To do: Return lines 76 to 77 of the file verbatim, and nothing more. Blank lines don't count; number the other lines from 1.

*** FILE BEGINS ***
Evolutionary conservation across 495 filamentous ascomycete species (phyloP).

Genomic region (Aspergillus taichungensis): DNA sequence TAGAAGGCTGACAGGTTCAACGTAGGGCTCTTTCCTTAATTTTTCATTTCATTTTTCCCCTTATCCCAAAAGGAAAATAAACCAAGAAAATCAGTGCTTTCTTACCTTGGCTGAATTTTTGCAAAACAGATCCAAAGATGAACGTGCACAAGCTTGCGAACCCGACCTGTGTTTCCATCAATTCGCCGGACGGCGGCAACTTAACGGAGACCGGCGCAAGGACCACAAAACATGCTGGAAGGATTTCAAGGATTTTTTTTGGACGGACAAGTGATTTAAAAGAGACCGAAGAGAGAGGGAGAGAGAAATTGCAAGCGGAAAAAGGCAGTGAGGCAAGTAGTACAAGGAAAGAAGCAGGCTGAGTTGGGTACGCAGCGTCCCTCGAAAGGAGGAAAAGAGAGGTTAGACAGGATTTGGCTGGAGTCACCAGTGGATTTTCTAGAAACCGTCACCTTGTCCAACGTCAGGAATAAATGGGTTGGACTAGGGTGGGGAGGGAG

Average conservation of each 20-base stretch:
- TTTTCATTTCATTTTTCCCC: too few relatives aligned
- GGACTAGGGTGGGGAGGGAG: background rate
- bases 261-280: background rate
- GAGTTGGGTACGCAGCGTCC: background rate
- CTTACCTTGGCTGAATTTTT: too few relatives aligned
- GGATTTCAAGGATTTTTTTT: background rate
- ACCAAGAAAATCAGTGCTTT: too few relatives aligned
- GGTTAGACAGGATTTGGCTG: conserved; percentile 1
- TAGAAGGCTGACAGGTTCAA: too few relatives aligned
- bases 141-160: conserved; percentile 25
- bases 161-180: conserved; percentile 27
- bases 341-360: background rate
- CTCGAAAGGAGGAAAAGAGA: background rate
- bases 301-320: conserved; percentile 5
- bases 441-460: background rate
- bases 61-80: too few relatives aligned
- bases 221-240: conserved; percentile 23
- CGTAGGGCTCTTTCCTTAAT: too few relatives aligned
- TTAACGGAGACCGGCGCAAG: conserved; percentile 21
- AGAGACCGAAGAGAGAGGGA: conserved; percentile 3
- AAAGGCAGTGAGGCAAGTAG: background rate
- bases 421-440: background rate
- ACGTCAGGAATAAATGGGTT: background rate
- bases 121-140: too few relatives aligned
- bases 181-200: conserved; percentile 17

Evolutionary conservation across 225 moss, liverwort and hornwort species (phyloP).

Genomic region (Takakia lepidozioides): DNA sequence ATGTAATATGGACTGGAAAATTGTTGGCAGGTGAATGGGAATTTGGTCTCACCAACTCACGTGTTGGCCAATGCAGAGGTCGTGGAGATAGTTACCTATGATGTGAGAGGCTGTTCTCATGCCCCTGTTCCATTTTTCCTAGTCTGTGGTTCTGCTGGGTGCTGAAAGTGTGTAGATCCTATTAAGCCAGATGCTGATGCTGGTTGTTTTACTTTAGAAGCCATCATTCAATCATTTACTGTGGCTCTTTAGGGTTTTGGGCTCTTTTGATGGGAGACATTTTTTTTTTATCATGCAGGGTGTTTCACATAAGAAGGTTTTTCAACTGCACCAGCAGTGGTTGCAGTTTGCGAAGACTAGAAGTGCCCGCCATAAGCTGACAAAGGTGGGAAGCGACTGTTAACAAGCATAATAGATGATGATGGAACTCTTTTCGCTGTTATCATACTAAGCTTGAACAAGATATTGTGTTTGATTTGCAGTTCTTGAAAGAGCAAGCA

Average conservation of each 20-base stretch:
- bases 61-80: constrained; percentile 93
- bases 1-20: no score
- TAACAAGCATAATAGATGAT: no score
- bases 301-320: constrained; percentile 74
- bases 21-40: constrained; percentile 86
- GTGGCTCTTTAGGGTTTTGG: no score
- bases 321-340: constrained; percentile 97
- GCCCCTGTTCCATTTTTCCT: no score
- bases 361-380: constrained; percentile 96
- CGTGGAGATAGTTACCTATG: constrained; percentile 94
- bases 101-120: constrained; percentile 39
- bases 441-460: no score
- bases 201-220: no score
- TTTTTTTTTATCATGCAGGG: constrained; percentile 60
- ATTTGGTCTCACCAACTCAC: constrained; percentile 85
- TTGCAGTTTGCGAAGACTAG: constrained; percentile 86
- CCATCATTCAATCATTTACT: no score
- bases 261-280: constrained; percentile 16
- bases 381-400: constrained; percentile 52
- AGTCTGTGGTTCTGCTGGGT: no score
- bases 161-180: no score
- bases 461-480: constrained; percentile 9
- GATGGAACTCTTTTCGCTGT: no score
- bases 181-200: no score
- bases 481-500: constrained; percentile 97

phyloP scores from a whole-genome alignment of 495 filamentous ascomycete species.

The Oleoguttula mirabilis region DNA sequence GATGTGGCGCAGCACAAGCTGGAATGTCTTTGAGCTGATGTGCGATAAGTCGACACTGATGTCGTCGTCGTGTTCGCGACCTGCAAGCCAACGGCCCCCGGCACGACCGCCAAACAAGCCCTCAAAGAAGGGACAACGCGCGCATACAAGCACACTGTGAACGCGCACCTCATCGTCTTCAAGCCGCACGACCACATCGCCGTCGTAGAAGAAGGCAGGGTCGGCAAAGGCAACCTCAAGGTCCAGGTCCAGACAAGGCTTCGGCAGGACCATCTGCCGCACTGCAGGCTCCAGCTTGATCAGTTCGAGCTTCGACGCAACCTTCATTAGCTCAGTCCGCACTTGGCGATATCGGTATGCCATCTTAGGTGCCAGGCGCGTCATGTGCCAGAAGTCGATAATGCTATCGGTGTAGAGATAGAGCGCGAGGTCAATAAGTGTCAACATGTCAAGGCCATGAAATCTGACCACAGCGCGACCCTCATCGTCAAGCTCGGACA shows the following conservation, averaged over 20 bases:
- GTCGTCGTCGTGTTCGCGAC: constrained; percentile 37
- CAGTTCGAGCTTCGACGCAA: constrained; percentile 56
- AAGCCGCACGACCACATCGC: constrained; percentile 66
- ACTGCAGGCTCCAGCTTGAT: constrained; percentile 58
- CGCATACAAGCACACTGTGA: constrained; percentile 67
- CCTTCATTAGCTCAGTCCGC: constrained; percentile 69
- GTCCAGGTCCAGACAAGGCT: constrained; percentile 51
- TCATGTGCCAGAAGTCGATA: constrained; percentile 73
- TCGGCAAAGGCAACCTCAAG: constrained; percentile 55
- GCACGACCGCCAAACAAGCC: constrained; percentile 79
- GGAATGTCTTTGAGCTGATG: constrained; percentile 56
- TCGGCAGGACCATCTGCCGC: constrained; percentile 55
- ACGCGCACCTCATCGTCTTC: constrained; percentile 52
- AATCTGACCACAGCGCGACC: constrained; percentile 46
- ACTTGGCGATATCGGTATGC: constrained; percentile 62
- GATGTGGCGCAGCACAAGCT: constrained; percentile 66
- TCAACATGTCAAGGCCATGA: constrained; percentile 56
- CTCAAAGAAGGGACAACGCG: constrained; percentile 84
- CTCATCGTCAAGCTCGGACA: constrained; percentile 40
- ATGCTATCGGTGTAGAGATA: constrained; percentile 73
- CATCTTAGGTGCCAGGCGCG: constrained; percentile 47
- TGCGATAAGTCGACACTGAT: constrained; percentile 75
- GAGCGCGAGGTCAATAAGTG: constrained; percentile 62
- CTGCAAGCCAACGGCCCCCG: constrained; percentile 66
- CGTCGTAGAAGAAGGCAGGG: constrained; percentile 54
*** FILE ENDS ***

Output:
- CTCAAAGAAGGGACAACGCG: constrained; percentile 84
- CTCATCGTCAAGCTCGGACA: constrained; percentile 40